“Having that time to write and to think really made those songs better, I feel,” Ritter said. “They made them more honest.”
What also helped Ritter to arrive at a lyrical tone that felt right was meeting a new girlfriend, author Haley Tanner, who understood what he was going through.
“We kind of both were at a certain point in our lives where something had knocked us sideways,” Ritter said, noting that he and Tanner recently had a daughter, Beatrix. “She was like one of the few people who came along who just let me be angry and she was never telling me to be good to myself or things would get better or everything would work out for the best. She was just like happy to be angry with me for a little while. That was so comforting. Then she just like fed me really good food and she took care of me in a way that I had never felt.”
“Those things really added to the writing,” he said. “I was really sick. I was just sick. And she made me better. That comes out in the music. It’s not about the shame or the pain. It’s about all the stuff that happens after that that’s better.”
Given the strong emotions that inform “The Beast In Its Tracks,” it makes sense that Ritter went for an austere sound. Tunes like “Evil Eye,” “Nightmares” and “Appleblossom Rag” are spare, largely acoustic numbers that put the emphasis squarely on the strong vocal melodies and descriptive lyrics. A few songs get a bit more instrumentation (”Hopeful” and “In Your Arms Awhile”), but they remain in character with the rest of the album.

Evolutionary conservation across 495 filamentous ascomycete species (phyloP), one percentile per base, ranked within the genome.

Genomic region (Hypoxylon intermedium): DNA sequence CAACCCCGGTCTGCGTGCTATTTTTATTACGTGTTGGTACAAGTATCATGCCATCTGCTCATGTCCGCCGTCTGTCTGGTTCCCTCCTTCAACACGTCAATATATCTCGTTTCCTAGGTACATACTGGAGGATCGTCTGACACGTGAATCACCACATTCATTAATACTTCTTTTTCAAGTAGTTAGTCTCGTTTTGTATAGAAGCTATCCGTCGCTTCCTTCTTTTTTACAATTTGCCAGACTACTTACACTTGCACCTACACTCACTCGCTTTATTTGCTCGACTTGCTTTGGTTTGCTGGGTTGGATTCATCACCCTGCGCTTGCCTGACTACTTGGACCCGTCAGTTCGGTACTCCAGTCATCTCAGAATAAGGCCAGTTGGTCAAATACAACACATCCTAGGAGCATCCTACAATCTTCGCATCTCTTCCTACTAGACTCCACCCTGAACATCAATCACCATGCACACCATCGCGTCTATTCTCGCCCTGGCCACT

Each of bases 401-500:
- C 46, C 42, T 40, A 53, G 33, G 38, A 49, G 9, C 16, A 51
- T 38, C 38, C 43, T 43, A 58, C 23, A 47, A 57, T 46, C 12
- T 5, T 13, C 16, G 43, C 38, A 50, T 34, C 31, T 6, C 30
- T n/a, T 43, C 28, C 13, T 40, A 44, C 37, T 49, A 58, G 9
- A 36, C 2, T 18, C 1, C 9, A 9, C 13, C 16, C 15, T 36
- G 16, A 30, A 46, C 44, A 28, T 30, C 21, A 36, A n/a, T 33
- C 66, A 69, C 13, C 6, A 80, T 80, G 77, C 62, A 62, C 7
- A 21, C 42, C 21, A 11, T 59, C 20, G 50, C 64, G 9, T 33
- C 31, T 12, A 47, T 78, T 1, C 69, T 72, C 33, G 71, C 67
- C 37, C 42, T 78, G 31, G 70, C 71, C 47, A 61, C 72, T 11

While Ritter has pursued a folk-centric sound on all six of his earlier albums, “The Beast In Its Tracks” marks a notable contrast from 2010’s “So Runs the World Away,” which was a more studio crafted, sonically and instrumentally bigger sounding effort. The more stripped down sound should allow the new songs to translate well as Ritter performs them this winter on an acoustic tour with bandmates Zack Hickman and Josh Kaufman. Ritter also thinks the organic and simple sound of “The Beast In Its Tracks” suits the songs.
“I’d say I think I’m really proud of writing about something that I felt like it had a real immediacy to it,” he said. “Also, I’m proud of the playing on this record, which is stripped down, but still feels like it has great momentum and has a real feeling of people I love, like the Everly Brothers or the Louvin Brothers. It feels like it still has a bit of a simpleness to it. I’m really proud of that.”
If You Go What: Josh Ritter with Gregory Alan Isakov When: Wednesday and Thursday March 5 and 6 at 7:30 p.m. Where: Somerville Theatre, 55 Davis Square, Somerville How: Tickets are $34.50 by calling 617-625-5700 or visiting www.somervilletheatreonline.com. The March 5 show is sold out. Note: Ritter will also be playing the Portsmouth Music Hall on Friday, March 28. For more information on that show, visit www.themusichall.org.